We’ve seen their ads and they’ve made us laugh. Some of the ads have made people want to buy Snickers candy bars. But is it the duty of an award-winning New York City agency to tell us how we should think? Mika Brzezinski might think so, but the sanctimony by well-paid elitists who live in the better parts of town was neither requested or well received.
One wonders just who at BBDO New York decided to create a Proctor & Gamble ad campaign where black adults are explaining what racism is to their children? As a black parent, I never sought to prepare my sons for a racist world. I did address circumstances as they arose and my sons saw how it was handled, so with that I wonder how these people decided they were equipped to lecture the nation’s blacks how to not only address racism but how children should be told about it.
In my experience in New York City, few black people have what I call the “upstairs jobs”. Credit the public school system and the media’s constant negative depictions of black people whether it’s celebrating multi-million dollar athletes raised by single mothers and/or grandmothers, rap “artists” who “create” terrible “music”, comedians compartmentalized into roles that reinforce stereotypes of black people, and reality programming created by condescending writers and producers who seek out the worst in any community to exploit. Maybe this is why BBDO believed it was their responsibility to tell black parents how to warn their children about racism.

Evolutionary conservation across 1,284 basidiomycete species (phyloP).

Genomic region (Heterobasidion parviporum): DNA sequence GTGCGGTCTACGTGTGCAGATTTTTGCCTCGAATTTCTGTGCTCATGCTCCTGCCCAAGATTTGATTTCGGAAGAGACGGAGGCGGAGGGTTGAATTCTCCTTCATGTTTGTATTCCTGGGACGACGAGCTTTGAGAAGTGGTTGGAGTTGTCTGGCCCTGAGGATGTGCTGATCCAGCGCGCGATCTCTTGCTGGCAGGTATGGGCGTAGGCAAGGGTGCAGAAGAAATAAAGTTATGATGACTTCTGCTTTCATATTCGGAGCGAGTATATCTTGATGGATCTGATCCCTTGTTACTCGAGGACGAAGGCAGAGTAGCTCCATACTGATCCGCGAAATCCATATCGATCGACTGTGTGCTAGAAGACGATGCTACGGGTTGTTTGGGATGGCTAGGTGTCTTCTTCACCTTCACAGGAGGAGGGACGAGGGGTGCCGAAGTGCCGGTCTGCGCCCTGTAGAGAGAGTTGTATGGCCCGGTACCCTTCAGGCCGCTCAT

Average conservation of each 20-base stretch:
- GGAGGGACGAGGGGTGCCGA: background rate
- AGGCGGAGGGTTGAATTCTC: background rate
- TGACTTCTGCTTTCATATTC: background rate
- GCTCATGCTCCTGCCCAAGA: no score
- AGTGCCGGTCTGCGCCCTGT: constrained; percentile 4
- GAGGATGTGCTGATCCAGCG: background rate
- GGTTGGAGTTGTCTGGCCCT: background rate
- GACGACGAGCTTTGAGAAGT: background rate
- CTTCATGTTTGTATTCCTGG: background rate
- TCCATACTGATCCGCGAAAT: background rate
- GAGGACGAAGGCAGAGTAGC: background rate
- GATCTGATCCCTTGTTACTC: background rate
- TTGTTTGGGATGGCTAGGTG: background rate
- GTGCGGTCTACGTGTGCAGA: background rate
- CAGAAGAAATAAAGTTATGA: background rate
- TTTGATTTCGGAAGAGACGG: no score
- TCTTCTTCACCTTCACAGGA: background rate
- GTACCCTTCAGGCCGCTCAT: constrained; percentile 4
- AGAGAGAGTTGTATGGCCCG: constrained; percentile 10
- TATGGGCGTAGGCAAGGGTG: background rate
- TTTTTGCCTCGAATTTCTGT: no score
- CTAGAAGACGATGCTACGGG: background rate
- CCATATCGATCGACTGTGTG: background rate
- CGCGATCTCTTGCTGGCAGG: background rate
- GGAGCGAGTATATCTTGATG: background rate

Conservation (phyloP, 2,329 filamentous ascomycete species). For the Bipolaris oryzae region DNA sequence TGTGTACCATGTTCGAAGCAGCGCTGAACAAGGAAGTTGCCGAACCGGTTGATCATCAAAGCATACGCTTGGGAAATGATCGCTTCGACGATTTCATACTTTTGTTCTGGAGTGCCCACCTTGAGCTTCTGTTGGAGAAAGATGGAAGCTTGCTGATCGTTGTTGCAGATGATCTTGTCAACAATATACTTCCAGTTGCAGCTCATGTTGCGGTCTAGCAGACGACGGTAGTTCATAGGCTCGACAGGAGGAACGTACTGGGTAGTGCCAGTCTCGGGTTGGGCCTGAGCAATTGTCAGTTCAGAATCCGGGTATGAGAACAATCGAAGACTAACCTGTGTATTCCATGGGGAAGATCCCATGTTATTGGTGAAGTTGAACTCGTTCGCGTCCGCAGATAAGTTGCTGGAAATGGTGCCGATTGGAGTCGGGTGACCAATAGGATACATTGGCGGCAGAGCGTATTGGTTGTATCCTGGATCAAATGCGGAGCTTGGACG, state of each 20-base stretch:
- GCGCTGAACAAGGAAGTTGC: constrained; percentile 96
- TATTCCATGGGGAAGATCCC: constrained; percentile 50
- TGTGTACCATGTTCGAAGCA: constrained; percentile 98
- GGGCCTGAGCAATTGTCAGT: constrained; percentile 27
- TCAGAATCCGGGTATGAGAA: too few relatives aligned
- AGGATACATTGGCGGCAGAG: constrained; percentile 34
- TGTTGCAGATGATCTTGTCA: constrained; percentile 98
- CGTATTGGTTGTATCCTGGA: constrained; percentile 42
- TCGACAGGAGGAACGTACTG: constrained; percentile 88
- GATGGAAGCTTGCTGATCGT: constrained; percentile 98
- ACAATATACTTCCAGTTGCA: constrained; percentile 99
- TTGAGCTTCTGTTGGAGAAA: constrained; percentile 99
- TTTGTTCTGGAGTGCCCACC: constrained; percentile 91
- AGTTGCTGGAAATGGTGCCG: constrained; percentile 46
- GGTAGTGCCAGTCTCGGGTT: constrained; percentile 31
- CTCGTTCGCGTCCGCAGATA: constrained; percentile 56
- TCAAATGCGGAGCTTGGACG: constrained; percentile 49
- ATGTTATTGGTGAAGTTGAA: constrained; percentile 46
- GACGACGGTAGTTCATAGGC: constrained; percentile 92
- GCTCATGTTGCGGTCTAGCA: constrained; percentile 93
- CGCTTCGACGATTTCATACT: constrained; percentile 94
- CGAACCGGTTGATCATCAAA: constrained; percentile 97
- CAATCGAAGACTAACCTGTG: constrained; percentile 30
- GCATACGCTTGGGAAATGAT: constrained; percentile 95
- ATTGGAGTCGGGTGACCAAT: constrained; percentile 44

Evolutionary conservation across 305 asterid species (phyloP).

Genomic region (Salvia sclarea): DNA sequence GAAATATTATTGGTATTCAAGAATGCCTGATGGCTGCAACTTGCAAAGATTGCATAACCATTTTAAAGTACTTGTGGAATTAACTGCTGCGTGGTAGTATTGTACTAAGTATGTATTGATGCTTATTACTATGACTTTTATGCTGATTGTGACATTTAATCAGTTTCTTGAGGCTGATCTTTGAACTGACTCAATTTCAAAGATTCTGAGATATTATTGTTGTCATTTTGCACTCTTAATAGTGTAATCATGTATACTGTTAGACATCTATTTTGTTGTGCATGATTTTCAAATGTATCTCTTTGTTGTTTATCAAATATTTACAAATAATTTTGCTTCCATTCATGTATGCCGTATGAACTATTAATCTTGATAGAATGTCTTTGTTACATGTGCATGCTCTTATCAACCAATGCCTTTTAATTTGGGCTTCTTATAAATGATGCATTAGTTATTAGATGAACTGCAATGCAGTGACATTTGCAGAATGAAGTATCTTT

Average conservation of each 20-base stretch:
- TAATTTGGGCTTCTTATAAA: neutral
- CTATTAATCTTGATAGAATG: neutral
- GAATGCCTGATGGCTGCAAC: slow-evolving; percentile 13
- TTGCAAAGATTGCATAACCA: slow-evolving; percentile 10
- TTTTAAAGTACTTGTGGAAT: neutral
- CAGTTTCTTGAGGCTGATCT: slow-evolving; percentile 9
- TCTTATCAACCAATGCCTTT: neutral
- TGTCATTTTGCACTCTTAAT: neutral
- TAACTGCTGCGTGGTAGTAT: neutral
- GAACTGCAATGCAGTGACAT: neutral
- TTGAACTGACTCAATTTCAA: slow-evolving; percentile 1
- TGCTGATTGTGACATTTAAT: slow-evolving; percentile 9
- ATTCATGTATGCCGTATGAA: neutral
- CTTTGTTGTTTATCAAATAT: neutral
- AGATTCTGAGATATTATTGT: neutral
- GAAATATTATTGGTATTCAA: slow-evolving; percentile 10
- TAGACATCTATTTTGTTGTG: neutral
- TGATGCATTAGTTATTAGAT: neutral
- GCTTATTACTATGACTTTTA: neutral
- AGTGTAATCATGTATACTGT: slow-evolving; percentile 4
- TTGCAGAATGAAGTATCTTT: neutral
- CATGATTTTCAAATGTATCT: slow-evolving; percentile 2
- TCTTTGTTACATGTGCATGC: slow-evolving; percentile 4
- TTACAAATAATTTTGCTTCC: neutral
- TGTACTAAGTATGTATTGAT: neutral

Note: all of the voiceovers in “The Talk” video were done by black mothers; no fathers.
I’d be willing to bet that the few interactions outside the office many at BBDO have with black people are the security guards “downstairs” below their pricey 6th Avenue office address. Maybe some of the couriers that bring their packages and takeout meal deliveries. We do know that many of New York City’s elite keep their children far away from schools that are predominantly black as possible, yet they’re the ones who pitched this arrogant position to Proctor & Gamble for an ad campaign that was sadly bought and implemented.
Those of us black people who’ve miraculously managed to survive into middle age have done so by doing our best to obey they law and avoid situations where trouble lurks. We’ve been polite to the police when pulled over. We’ve not allowed our children to be out on the street after midnight, let alone 3 or 4 in the morning. We’ve emphasized improving employment skills that don’t involve bouncing a ball or putting the words “nigga'”, “bitch” and “ho” to a rhyme to pitch to white liberal executives right down the street from BBDO.
And when it comes to the “word”, I’ve heard it more from those who supposedly denounce racism than anyone they accuse purely for partisan political points.
BBDO is really good at bringing a smile to the face while subliminally asking us to buy something for a client. Good writers are also reminded to write about that which you know. Unless BBDO is ready to look at the racism within their own circles, they’re the last people to tell anyone how to give “the talk”.